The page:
The first monastery to be founded, by St Athanasius from Mount Athos on the Halkidiki peninsula was Grand Meteora. By the end of the sixteenth century there were 24 monasteries, beautifully decorated with colourful frescoes. Today four monasteries and two convents are occupied and can be visited. We found that over a couple of days it was quite possible to visit all six, provided you choose the right days as they are not all open at the same time. None allow photography of their frescoes and all require visitors to be modestly dressed, especially women. Most of the churches consist of two chambers: the narthex or entrance area, and the church proper.
This is probably the most dramatic of the monasteries, on its tall pinnacle of rock. Driving up and parking early one morning we saw a primitive cable car - barely more than a metal box on rope pulleys being used to transport goods and workmen to the monastery. However, we were quickly disabused of the notion that we might use it to cross the ravine and instead pointed to a path which descends then ascends via a long flight of steep steps to the entrance.
It's a small place and only a few monks live here. Its 15th century church has two small rooms, their walls covered with frescoes. On leaving we were both given a small piece of highly scented Turkish Delight.
The monastery was founded in 1518 by two brothers on the site of a 14 century hermitage established by a monk called Barlaam.
The frescoes here are particularly good, with a fine Day of Judgement, a popular subject usually depicting the damned disappearing down the fiery throat of a dragon. My favourite fresco shows Alexander the Great as a skeleton in a coffin!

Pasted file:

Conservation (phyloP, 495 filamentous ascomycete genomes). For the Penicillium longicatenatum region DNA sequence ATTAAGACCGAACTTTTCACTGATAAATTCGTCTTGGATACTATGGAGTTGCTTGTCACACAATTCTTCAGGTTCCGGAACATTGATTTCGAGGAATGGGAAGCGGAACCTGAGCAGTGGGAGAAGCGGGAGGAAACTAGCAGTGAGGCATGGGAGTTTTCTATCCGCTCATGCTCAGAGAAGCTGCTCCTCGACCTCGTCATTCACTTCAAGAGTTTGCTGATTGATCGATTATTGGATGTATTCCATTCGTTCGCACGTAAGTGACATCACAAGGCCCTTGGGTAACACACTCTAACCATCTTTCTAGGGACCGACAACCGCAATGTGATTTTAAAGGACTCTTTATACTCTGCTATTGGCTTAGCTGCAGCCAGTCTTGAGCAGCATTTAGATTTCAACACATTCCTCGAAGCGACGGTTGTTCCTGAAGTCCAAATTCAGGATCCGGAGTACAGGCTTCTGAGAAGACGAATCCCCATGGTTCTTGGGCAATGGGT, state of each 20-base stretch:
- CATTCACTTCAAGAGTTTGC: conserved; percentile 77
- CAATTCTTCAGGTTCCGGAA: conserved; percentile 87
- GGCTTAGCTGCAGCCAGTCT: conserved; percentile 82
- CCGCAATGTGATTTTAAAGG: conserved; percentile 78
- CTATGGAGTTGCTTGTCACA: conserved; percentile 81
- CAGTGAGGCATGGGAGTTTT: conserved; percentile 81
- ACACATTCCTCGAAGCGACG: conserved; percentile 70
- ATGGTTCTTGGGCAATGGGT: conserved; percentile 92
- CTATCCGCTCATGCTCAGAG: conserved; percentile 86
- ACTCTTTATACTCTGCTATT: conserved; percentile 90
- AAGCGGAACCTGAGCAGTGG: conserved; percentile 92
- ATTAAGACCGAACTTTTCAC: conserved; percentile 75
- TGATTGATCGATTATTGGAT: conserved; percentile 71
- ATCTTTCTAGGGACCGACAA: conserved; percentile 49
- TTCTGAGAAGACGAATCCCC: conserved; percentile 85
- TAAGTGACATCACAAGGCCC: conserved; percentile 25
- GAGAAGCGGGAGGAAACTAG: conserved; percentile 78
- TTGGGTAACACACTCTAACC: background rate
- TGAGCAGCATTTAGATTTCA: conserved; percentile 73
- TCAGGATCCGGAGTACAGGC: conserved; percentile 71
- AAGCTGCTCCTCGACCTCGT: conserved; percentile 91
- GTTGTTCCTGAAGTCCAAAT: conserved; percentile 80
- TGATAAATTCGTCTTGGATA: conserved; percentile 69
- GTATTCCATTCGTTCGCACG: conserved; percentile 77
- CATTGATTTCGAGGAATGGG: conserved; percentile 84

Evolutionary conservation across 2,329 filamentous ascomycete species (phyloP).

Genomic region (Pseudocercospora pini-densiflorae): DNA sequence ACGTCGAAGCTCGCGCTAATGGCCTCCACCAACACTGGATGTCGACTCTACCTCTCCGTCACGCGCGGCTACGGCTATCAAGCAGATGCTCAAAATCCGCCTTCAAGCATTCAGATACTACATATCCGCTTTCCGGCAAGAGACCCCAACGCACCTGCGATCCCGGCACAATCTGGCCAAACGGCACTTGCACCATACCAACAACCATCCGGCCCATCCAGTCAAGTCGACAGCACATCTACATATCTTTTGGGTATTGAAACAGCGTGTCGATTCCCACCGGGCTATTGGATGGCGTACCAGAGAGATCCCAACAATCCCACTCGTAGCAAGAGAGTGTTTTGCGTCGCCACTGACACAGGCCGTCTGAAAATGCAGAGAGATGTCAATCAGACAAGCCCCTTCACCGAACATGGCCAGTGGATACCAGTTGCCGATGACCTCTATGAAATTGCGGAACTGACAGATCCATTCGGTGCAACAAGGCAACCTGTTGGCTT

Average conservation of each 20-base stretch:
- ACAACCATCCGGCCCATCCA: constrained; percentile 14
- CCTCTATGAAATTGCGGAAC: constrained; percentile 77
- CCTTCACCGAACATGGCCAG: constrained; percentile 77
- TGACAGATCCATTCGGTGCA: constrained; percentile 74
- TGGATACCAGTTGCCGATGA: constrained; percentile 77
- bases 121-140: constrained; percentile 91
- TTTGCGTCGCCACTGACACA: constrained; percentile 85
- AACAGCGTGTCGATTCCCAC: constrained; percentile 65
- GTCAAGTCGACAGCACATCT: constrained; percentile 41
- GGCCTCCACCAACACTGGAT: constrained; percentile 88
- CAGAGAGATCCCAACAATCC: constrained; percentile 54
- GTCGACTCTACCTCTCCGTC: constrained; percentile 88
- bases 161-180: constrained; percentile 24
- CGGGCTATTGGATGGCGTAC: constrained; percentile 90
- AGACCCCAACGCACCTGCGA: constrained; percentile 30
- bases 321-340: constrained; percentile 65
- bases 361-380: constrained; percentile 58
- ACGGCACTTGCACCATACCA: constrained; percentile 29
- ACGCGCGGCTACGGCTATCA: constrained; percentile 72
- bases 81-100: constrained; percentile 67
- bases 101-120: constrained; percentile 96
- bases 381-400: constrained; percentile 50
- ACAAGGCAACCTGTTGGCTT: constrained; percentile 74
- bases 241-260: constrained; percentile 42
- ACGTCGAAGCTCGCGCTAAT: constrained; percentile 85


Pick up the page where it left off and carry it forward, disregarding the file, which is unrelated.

An original rope hoisting net can still be seen here.
By far the largest of the monasteries, also the oldest, Great Meteoron was founded in the fourteenth century and became rich and powerful when the Serbian emperor Symeon Uros became a monk and gave his wealth to the monastery.
The walls and ceiling of the narthex are covered with many depictions of the gruesome martyrdoms of saints: heads chopped off, heads and limbs sawn off, disembowelling, hanging upside down, burning, stretched around a wheel - very gory!
A fifteenth century monastery set in this fabulous landscape, with more beautiful frescoes and one of my favourites "Adam naming the Animals" which can be seen in a postcard in the image of souvenirs on the left. Also another "Day of Judgement" with fiery descent into hell - the mouth of a fearsome creature!
Actually a nunnery, we found that St Stephen's closed for a couple of hours in the afternoon. Founded in the late fifteenth century it has two churches and is very easy to access, via a bridge spanning the gorge between the rock pinnacle on which the monastery sits and the main mass of the mountain. Very jolly nuns in residence.
More wonderful frescoes, these fairly modern towards the end of the twentieth century: gory martyrdoms, a Judgement Day and another version with ladders, the sinners being pushed off and falling head first into the gaping mouth of a beast. As in the other monasteries, a plank of wood is used as a sounding board for calls to services, in memory of the one used by Noah to call the animals to the Ark.
A beautiful small monastery - actually home to nuns - one of the most picturesquely situated in Meteora on its steep sided rock and much photographed from vantage points around the area. Quite a few steps to climb from the roadside car park, but not too bad - also accessible from the road above when you have to tackle a climb back up at the end of your visit.
A jolly nun took our fee - as in all the monasteries 2 Euros each.
Rousanou is quite small, at least the part accessible to the public - there looks to be more associated buildings nearby. The two chambered church again has fine frescoes of the "Day of Judgement" and martyrdoms.